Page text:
"Get Ahead" stays in front of the R& B pack
cssuperstar2003 | Wilmington, NC USA | 05/27/2003
(4 out of 5 stars)
Blue- eyed soul from the U.K.has always recieved lukewarm reviews in North America at best yet the public at large has been tortured by relentless airplay from the Michael Bolton's of the world.
While Breathe, Simply Red, Level 42, George Michael,and the acid jazz / old school 70's disco R& B of Jamiroquai have all had a measure of Stateside success,countless talented others like Go West and London's Curiosity Killed the Cat found difficulty in penetrating the North American markets though Go West had success when "The King of Wishful Thinking" was a hit off the heels of the 1990 box office smash "Pretty Woman" soundtrack.
The former only released two albums the first being " Keep Your Distance" and the second " Get Ahead"
This CD is a power- packed collection of live sounding funk with craftily arranged synth work and efficient not overworked horn sections that have been a predictable Achille's Heel of Jamiroquai's work.
"Get Ahead" is a hybrid of Curiosity with a touch of Level 42 elements neatly wrapped around Ben Volpierre's succintly laid back monotone cabaret style vocals.
There are a few gaps on the record but compared to many of today's offerings and Curiosity's spotty results on "Keep Your Distance", this 1989 release has some strong tracks that make it a solid effort.
The gaps? "Trees Dont Grow on Money and "Go Go Ahead" leave a bit to be desired and "Security Lady" is a bit iffy(listen for yourself I could be wrong) therefore "Brit Funk does have it's occasional pitfalls.
The gems? The record rolls out like a carpet on "Name and Number" then quickly shifts into second on the following track "Do Your Believing", arguably the best track on the CD. The drumming is solid and the bass line and synth arrangement work well in harmony making it a song representative of what funk sholud be- LIVE AND AMBIENT. "Cascade" highlights itself with a high- pitched slap bass bridge reminiscent of Mark King's exploits in Level 42 or a Marcus Miller fusion approach.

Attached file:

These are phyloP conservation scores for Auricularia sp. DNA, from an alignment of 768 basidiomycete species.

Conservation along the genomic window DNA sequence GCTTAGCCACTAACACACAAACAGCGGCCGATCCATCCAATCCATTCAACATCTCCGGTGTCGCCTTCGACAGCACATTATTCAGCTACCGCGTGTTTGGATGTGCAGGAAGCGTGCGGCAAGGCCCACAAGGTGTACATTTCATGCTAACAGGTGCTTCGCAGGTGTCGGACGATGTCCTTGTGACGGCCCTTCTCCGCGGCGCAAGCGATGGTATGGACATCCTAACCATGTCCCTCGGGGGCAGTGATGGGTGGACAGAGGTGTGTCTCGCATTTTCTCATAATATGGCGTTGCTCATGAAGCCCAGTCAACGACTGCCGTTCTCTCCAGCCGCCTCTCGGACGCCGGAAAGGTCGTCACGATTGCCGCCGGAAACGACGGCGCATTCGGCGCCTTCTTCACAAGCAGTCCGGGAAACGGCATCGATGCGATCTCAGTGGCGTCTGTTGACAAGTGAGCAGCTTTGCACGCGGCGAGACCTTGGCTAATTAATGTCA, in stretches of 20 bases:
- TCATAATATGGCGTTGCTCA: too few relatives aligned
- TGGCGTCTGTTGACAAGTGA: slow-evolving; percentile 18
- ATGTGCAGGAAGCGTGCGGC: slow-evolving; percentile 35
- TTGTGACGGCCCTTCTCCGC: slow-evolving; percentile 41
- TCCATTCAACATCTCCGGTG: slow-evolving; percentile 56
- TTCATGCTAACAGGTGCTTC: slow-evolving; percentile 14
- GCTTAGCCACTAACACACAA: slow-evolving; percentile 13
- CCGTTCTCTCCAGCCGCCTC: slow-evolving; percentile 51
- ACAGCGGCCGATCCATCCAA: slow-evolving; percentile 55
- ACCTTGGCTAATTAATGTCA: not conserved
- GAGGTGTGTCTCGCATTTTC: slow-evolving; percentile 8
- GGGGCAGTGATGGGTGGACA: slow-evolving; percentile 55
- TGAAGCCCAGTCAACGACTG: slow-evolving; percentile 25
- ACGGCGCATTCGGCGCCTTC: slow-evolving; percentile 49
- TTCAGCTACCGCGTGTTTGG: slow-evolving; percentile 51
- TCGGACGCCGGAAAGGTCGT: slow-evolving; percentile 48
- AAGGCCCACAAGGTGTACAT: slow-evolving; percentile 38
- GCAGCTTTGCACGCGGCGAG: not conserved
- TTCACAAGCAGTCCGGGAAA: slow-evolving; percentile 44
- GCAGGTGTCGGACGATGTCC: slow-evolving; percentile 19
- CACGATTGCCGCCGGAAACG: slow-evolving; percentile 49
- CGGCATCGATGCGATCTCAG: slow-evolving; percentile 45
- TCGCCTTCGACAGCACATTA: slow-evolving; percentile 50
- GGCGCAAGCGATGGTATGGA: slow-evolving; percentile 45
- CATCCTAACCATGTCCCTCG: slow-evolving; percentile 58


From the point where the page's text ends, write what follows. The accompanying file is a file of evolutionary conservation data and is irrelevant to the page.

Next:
What makes for a great album is when one can have a healthy debate over which song is the best and when you have more than a few that you can make a case for.The follow up track "First Place" is a well-written power ballad accentuated with a first class arrangement where the song goes from a canter to a nice steady gallop, picking up in tempo that adds a powerful punch with skilled finesse and power drumming adds the live element that is lacking in today's stagnated and watered down machine driven R&B.
Here you get an balanced attack as is the case on the back-side of the album on the killer track " So Well" with the punchy hornsthat come from out of nowhere on occasion layered on silky smooth synths and a rolling bass- line similar to John Taylor's work w / Duran 2. But there's more punch and prominence in sync with the drumming. A very classy track that can be sprung on the unaware victim who becomes intrigued by the musicianship that they are un-accustomed to hearing on pop radio in this millinieum
"Something New,Something Blue" like " First Place" qualifies for nice candlelight music status and serves as a pre-lude to the band picking up the tempo on the dance track "Keep on Trying" where Volpierre 's point of emphasis is the line "you know my work is therapeutic".
Indeed. "Get Ahead" isn't what "St. Pepper" was to the Beatles or what "Physical Graffiti" was to Led Zeppelin or any other landmark album in music history, but it foes offer a textbook on how well crafted funk can be both timeless and enjoyable.
Therefore it is a nice surprise attack CD to own. It will beg some to ask the (?) queation how come this record wasnt a hit and why did they stop recording?
Again many LP's with weak tracks suffer and make for a poor album. But with " Get Ahead" there are few gaps and the ones that do exist are well comphensated by the firepower of the strong tracks here, making it a admirable effort and certainly worth a music lover's time and money to invest in. If you like 80's and / or 90's fumk and groups of the like be it Level 42 or Jamiroquai or 70's icons like Heatwave, Slave, Commomdores, Cameo, Switch, Gap Band,etc then you will like this. But the encouraging aspect to "Get Ahead" is that it is a record that can even raise the eyebrow of he most skeptical NON-FAN of R&B dance music. Solid CD ! C.S. 5-27- 03"